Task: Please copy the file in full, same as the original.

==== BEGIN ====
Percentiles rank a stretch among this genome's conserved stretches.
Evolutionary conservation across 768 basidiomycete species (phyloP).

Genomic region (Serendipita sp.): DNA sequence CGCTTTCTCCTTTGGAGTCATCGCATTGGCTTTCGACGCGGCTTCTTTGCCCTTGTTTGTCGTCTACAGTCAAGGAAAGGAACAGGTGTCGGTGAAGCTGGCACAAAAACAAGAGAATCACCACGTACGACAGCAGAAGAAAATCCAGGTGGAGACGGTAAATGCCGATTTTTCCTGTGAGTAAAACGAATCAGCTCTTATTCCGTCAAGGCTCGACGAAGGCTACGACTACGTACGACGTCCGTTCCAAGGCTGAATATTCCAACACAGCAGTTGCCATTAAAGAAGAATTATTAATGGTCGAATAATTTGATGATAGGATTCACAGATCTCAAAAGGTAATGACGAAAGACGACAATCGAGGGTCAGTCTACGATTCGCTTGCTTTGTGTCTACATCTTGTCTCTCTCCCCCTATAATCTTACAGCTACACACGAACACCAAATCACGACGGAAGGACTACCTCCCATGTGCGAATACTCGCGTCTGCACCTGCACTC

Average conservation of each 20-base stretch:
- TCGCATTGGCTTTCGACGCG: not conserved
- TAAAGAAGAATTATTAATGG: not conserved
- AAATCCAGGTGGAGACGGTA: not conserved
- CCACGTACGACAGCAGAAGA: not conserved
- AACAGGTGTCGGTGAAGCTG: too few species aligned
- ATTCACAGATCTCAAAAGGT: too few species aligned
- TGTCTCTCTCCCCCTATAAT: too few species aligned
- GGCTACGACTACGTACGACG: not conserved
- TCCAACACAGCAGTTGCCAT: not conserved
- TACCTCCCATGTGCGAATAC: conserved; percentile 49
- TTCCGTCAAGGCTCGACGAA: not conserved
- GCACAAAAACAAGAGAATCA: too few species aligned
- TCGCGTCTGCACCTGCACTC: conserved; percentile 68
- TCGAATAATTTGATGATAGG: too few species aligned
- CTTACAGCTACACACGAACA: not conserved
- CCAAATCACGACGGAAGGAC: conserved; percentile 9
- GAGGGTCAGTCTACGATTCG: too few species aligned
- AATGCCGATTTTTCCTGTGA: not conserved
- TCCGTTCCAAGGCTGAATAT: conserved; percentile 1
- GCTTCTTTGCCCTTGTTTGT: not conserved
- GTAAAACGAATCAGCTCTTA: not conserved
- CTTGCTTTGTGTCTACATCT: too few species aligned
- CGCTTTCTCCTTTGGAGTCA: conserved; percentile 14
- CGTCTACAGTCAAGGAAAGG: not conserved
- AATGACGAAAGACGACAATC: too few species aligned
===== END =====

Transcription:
Percentiles rank a stretch among this genome's conserved stretches.
Evolutionary conservation across 768 basidiomycete species (phyloP).

Genomic region (Serendipita sp.): DNA sequence CGCTTTCTCCTTTGGAGTCATCGCATTGGCTTTCGACGCGGCTTCTTTGCCCTTGTTTGTCGTCTACAGTCAAGGAAAGGAACAGGTGTCGGTGAAGCTGGCACAAAAACAAGAGAATCACCACGTACGACAGCAGAAGAAAATCCAGGTGGAGACGGTAAATGCCGATTTTTCCTGTGAGTAAAACGAATCAGCTCTTATTCCGTCAAGGCTCGACGAAGGCTACGACTACGTACGACGTCCGTTCCAAGGCTGAATATTCCAACACAGCAGTTGCCATTAAAGAAGAATTATTAATGGTCGAATAATTTGATGATAGGATTCACAGATCTCAAAAGGTAATGACGAAAGACGACAATCGAGGGTCAGTCTACGATTCGCTTGCTTTGTGTCTACATCTTGTCTCTCTCCCCCTATAATCTTACAGCTACACACGAACACCAAATCACGACGGAAGGACTACCTCCCATGTGCGAATACTCGCGTCTGCACCTGCACTC

Average conservation of each 20-base stretch:
- TCGCATTGGCTTTCGACGCG: not conserved
- TAAAGAAGAATTATTAATGG: not conserved
- AAATCCAGGTGGAGACGGTA: not conserved
- CCACGTACGACAGCAGAAGA: not conserved
- AACAGGTGTCGGTGAAGCTG: too few species aligned
- ATTCACAGATCTCAAAAGGT: too few species aligned
- TGTCTCTCTCCCCCTATAAT: too few species aligned
- GGCTACGACTACGTACGACG: not conserved
- TCCAACACAGCAGTTGCCAT: not conserved
- TACCTCCCATGTGCGAATAC: conserved; percentile 49
- TTCCGTCAAGGCTCGACGAA: not conserved
- GCACAAAAACAAGAGAATCA: too few species aligned
- TCGCGTCTGCACCTGCACTC: conserved; percentile 68
- TCGAATAATTTGATGATAGG: too few species aligned
- CTTACAGCTACACACGAACA: not conserved
- CCAAATCACGACGGAAGGAC: conserved; percentile 9
- GAGGGTCAGTCTACGATTCG: too few species aligned
- AATGCCGATTTTTCCTGTGA: not conserved
- TCCGTTCCAAGGCTGAATAT: conserved; percentile 1
- GCTTCTTTGCCCTTGTTTGT: not conserved
- GTAAAACGAATCAGCTCTTA: not conserved
- CTTGCTTTGTGTCTACATCT: too few species aligned
- CGCTTTCTCCTTTGGAGTCA: conserved; percentile 14
- CGTCTACAGTCAAGGAAAGG: not conserved
- AATGACGAAAGACGACAATC: too few species aligned